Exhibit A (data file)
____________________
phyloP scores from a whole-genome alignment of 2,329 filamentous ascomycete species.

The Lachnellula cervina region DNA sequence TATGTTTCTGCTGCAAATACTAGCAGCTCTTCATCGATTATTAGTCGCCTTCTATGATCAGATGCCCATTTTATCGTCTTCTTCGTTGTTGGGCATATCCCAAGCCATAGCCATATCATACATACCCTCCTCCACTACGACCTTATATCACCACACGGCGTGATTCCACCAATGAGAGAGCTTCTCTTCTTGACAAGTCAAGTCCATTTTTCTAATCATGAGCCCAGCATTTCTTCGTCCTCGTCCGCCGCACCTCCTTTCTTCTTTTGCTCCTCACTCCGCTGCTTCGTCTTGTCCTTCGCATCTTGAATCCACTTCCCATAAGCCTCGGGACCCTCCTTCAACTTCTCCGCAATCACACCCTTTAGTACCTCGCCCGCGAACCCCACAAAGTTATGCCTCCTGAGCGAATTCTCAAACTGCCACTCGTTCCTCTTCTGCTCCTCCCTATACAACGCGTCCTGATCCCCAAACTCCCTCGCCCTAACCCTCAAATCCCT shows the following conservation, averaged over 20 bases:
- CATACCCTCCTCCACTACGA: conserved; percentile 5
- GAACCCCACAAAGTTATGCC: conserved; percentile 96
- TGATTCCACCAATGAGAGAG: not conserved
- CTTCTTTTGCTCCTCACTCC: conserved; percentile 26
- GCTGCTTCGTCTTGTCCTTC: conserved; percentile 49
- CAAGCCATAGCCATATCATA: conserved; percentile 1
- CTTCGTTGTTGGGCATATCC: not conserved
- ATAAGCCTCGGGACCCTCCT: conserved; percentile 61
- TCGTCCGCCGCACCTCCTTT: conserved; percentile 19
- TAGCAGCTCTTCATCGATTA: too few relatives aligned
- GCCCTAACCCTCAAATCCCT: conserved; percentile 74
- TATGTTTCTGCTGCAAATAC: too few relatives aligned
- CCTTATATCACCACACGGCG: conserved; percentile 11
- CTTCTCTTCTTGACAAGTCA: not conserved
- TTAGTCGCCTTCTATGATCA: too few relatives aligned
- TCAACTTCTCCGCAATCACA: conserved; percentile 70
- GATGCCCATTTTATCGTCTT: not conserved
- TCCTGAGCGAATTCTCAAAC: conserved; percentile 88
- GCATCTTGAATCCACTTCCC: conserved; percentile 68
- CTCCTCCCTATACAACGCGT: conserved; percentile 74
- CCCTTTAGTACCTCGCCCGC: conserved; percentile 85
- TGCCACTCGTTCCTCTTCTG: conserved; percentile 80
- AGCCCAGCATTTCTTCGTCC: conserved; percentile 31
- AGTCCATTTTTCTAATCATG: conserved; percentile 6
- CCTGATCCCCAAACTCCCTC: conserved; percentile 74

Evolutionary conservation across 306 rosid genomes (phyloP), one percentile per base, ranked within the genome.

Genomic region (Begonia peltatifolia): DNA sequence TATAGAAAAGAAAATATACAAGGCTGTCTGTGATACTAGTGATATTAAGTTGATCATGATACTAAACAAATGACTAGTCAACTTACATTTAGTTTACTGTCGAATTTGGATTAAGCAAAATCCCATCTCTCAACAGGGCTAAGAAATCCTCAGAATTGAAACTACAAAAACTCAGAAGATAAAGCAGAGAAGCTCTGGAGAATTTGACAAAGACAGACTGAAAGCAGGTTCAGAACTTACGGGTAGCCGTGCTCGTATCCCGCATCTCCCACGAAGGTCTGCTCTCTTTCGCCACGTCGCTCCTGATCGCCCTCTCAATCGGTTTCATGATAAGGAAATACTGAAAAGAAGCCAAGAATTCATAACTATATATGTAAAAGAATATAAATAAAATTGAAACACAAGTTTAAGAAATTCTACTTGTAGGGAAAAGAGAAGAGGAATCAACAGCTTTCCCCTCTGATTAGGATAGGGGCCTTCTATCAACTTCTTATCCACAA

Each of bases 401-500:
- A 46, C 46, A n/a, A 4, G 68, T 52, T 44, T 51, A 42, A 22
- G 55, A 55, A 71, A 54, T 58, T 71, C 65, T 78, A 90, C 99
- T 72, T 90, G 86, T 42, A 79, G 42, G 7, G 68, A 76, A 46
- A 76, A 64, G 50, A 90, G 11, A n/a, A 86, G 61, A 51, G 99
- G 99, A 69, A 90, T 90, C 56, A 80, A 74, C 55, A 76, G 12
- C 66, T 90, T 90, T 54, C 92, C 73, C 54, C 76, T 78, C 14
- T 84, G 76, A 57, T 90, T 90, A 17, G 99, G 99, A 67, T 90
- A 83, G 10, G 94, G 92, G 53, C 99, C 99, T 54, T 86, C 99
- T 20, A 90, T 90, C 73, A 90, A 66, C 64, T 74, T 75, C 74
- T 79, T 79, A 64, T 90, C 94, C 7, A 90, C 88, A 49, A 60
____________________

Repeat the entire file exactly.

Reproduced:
phyloP scores from a whole-genome alignment of 2,329 filamentous ascomycete species.

The Lachnellula cervina region DNA sequence TATGTTTCTGCTGCAAATACTAGCAGCTCTTCATCGATTATTAGTCGCCTTCTATGATCAGATGCCCATTTTATCGTCTTCTTCGTTGTTGGGCATATCCCAAGCCATAGCCATATCATACATACCCTCCTCCACTACGACCTTATATCACCACACGGCGTGATTCCACCAATGAGAGAGCTTCTCTTCTTGACAAGTCAAGTCCATTTTTCTAATCATGAGCCCAGCATTTCTTCGTCCTCGTCCGCCGCACCTCCTTTCTTCTTTTGCTCCTCACTCCGCTGCTTCGTCTTGTCCTTCGCATCTTGAATCCACTTCCCATAAGCCTCGGGACCCTCCTTCAACTTCTCCGCAATCACACCCTTTAGTACCTCGCCCGCGAACCCCACAAAGTTATGCCTCCTGAGCGAATTCTCAAACTGCCACTCGTTCCTCTTCTGCTCCTCCCTATACAACGCGTCCTGATCCCCAAACTCCCTCGCCCTAACCCTCAAATCCCT shows the following conservation, averaged over 20 bases:
- CATACCCTCCTCCACTACGA: conserved; percentile 5
- GAACCCCACAAAGTTATGCC: conserved; percentile 96
- TGATTCCACCAATGAGAGAG: not conserved
- CTTCTTTTGCTCCTCACTCC: conserved; percentile 26
- GCTGCTTCGTCTTGTCCTTC: conserved; percentile 49
- CAAGCCATAGCCATATCATA: conserved; percentile 1
- CTTCGTTGTTGGGCATATCC: not conserved
- ATAAGCCTCGGGACCCTCCT: conserved; percentile 61
- TCGTCCGCCGCACCTCCTTT: conserved; percentile 19
- TAGCAGCTCTTCATCGATTA: too few relatives aligned
- GCCCTAACCCTCAAATCCCT: conserved; percentile 74
- TATGTTTCTGCTGCAAATAC: too few relatives aligned
- CCTTATATCACCACACGGCG: conserved; percentile 11
- CTTCTCTTCTTGACAAGTCA: not conserved
- TTAGTCGCCTTCTATGATCA: too few relatives aligned
- TCAACTTCTCCGCAATCACA: conserved; percentile 70
- GATGCCCATTTTATCGTCTT: not conserved
- TCCTGAGCGAATTCTCAAAC: conserved; percentile 88
- GCATCTTGAATCCACTTCCC: conserved; percentile 68
- CTCCTCCCTATACAACGCGT: conserved; percentile 74
- CCCTTTAGTACCTCGCCCGC: conserved; percentile 85
- TGCCACTCGTTCCTCTTCTG: conserved; percentile 80
- AGCCCAGCATTTCTTCGTCC: conserved; percentile 31
- AGTCCATTTTTCTAATCATG: conserved; percentile 6
- CCTGATCCCCAAACTCCCTC: conserved; percentile 74

Evolutionary conservation across 306 rosid genomes (phyloP), one percentile per base, ranked within the genome.

Genomic region (Begonia peltatifolia): DNA sequence TATAGAAAAGAAAATATACAAGGCTGTCTGTGATACTAGTGATATTAAGTTGATCATGATACTAAACAAATGACTAGTCAACTTACATTTAGTTTACTGTCGAATTTGGATTAAGCAAAATCCCATCTCTCAACAGGGCTAAGAAATCCTCAGAATTGAAACTACAAAAACTCAGAAGATAAAGCAGAGAAGCTCTGGAGAATTTGACAAAGACAGACTGAAAGCAGGTTCAGAACTTACGGGTAGCCGTGCTCGTATCCCGCATCTCCCACGAAGGTCTGCTCTCTTTCGCCACGTCGCTCCTGATCGCCCTCTCAATCGGTTTCATGATAAGGAAATACTGAAAAGAAGCCAAGAATTCATAACTATATATGTAAAAGAATATAAATAAAATTGAAACACAAGTTTAAGAAATTCTACTTGTAGGGAAAAGAGAAGAGGAATCAACAGCTTTCCCCTCTGATTAGGATAGGGGCCTTCTATCAACTTCTTATCCACAA

Each of bases 401-500:
- A 46, C 46, A n/a, A 4, G 68, T 52, T 44, T 51, A 42, A 22
- G 55, A 55, A 71, A 54, T 58, T 71, C 65, T 78, A 90, C 99
- T 72, T 90, G 86, T 42, A 79, G 42, G 7, G 68, A 76, A 46
- A 76, A 64, G 50, A 90, G 11, A n/a, A 86, G 61, A 51, G 99
- G 99, A 69, A 90, T 90, C 56, A 80, A 74, C 55, A 76, G 12
- C 66, T 90, T 90, T 54, C 92, C 73, C 54, C 76, T 78, C 14
- T 84, G 76, A 57, T 90, T 90, A 17, G 99, G 99, A 67, T 90
- A 83, G 10, G 94, G 92, G 53, C 99, C 99, T 54, T 86, C 99
- T 20, A 90, T 90, C 73, A 90, A 66, C 64, T 74, T 75, C 74
- T 79, T 79, A 64, T 90, C 94, C 7, A 90, C 88, A 49, A 60